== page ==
Parochial elementary schools, which taught all or part of their curriculum in Hungarian, were built by the communities next to the established churches. The number of full day Hungarian-American parochial schools expanded from four to some twenty in less than two decades.58 One school, the elementary school of St. Elizabeth of Hungary Roman Catholic Church in Cleveland, had an enrollment of over 1,000 pupils in the 1900s. According to one author, "...in the twenties and early thirties, virtually every Hungarian-American child went to a Hungarian language school, except in the rural and mining communities where the more closely knit family life served the same language maintenance function."59 Second generation Hungarian-Americans were for the most part perfectly bilingual and spoke Hungarian more purely than their parents whose formal education was usually limited.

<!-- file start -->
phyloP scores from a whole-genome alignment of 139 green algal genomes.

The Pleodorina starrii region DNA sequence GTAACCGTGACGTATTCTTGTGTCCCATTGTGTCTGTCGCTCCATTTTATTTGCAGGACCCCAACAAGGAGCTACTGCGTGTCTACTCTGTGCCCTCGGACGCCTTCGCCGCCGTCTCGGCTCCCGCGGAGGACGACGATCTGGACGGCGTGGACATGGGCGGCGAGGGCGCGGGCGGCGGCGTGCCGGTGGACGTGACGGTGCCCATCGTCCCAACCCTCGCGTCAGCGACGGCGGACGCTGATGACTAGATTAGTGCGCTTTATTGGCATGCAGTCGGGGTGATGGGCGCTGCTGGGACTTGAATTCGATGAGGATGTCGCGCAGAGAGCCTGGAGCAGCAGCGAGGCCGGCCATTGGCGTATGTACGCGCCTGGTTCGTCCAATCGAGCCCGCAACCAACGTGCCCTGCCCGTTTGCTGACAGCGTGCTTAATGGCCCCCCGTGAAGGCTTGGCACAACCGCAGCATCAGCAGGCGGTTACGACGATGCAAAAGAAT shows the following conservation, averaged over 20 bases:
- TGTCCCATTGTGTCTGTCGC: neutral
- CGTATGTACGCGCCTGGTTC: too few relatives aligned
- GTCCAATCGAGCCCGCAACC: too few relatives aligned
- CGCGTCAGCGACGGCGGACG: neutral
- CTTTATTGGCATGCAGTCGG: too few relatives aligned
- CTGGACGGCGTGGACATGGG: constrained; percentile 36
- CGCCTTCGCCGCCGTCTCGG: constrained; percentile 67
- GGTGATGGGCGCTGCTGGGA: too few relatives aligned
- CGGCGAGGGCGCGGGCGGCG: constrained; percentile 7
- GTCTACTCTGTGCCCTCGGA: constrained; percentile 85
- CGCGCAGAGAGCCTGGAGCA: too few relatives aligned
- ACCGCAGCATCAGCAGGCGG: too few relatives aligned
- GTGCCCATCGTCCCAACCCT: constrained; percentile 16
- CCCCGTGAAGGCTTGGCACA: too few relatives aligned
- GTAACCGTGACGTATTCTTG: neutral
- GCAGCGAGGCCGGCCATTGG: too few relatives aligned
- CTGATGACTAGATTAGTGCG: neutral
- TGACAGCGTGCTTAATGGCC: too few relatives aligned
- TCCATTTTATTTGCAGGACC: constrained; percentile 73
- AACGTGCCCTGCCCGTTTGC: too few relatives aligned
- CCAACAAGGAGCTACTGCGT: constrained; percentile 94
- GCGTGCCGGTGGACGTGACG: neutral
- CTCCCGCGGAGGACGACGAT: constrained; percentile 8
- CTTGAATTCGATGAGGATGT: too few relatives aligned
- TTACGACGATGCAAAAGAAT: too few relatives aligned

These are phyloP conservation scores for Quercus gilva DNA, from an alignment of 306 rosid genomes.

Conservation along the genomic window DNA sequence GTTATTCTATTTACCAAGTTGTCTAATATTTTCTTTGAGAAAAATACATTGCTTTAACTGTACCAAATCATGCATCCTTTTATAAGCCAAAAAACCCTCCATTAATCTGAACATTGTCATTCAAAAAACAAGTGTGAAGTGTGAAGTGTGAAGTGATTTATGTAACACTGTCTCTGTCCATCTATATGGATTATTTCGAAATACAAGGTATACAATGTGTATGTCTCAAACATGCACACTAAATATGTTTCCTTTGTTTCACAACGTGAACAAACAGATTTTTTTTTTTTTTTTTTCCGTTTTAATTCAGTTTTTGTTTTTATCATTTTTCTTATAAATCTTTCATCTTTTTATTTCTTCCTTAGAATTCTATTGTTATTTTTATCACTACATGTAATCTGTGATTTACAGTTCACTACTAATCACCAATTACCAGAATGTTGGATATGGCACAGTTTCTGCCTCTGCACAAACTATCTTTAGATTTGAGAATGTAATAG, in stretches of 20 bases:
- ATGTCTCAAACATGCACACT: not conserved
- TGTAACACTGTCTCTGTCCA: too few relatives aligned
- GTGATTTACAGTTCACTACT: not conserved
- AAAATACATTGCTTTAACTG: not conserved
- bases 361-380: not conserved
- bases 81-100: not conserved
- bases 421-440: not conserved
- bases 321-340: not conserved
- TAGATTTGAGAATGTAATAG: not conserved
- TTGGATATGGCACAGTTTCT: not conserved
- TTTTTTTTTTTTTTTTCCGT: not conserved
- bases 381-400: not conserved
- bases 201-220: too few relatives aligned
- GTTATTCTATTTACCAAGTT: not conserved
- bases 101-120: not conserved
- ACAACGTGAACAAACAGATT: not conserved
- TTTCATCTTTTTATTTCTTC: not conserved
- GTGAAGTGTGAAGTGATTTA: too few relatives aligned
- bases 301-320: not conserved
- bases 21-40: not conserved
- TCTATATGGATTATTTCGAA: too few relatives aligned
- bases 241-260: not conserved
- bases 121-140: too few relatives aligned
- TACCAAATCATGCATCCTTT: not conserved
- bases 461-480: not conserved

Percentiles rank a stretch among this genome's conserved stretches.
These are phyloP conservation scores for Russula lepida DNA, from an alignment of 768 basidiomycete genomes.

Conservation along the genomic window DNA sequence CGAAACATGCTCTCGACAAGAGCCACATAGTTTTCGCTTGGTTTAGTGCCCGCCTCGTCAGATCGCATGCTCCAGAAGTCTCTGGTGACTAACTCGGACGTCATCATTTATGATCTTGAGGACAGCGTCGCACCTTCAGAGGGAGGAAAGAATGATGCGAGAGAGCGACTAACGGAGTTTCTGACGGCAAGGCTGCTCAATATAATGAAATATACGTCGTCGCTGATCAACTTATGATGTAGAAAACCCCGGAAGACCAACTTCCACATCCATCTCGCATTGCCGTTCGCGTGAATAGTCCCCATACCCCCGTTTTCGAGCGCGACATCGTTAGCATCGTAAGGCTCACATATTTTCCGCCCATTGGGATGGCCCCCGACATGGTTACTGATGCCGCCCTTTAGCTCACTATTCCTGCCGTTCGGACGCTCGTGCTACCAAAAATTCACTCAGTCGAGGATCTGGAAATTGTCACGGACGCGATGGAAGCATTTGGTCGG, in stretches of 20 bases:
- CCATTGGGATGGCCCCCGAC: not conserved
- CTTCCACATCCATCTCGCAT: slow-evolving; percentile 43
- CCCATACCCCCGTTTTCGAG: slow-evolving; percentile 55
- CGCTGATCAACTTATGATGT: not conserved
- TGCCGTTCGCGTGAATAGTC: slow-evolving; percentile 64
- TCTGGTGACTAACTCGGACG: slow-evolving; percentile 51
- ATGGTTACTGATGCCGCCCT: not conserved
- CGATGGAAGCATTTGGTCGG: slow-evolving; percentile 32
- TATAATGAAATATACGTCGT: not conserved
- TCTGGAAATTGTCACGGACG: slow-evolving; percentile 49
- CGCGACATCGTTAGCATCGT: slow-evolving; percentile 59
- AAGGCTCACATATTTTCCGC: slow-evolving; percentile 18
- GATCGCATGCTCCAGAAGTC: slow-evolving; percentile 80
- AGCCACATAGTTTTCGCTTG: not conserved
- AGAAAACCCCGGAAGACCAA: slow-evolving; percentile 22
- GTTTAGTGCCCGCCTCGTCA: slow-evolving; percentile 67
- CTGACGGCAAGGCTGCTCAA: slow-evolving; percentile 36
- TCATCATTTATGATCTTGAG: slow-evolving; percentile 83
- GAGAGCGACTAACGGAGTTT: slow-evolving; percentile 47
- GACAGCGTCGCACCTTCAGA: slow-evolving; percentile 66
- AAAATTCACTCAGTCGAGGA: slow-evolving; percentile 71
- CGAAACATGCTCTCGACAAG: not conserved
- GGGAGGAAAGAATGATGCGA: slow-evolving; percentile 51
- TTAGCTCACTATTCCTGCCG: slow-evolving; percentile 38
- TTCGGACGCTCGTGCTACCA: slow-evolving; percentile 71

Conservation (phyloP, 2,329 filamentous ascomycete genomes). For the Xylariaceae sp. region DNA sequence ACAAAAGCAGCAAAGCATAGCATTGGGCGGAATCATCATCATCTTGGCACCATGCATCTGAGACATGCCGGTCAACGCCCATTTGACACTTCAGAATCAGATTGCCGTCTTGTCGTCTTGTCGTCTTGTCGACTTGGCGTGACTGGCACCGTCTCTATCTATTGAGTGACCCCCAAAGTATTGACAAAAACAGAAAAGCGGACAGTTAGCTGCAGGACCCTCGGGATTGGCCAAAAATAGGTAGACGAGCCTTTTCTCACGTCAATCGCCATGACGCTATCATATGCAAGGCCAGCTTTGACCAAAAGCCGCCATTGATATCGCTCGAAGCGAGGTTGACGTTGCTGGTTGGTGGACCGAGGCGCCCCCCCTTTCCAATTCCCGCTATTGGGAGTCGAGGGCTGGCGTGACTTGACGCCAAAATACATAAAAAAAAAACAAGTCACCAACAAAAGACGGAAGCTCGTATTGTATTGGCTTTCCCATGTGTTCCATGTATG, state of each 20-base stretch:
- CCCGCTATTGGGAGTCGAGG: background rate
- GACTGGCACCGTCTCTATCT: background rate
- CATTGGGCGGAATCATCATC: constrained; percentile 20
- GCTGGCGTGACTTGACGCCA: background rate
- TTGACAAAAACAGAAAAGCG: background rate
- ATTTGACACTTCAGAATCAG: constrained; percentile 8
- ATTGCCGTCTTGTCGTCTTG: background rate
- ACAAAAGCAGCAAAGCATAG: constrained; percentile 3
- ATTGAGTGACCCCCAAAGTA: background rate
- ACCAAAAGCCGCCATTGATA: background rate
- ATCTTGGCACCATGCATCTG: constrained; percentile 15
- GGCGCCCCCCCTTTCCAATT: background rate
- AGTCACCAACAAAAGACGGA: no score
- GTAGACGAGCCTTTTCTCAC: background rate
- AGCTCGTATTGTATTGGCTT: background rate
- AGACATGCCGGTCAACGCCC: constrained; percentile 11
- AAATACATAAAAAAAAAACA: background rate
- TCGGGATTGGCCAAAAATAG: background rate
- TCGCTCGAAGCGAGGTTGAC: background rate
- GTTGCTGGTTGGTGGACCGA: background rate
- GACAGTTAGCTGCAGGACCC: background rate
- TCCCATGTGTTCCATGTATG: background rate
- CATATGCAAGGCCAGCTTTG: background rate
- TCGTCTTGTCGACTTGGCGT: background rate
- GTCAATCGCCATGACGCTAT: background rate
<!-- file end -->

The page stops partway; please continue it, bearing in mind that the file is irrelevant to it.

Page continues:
The Hungarian-American community attained cultural as well as educational refinement. Choirs, amateur dramatic groups and book collections were initiated and maintained by organizations. Public libraries developed Hungarian collections in response to the increased interest. Theatre performances were encouraged and supported. One group, "consisting of twenty-five professional actors, an orchestra and a large managerial staff, regularly toured the larger Hungarian communities between New York and Chicago."60

       This age of unprecendented cultural development was halted by the Great Depression. The 1930s brought widespread unemployment which in turn made community support of organizations and cultural institutions virtually impossible. Hungarian-Americans, as all Americans, were then primarily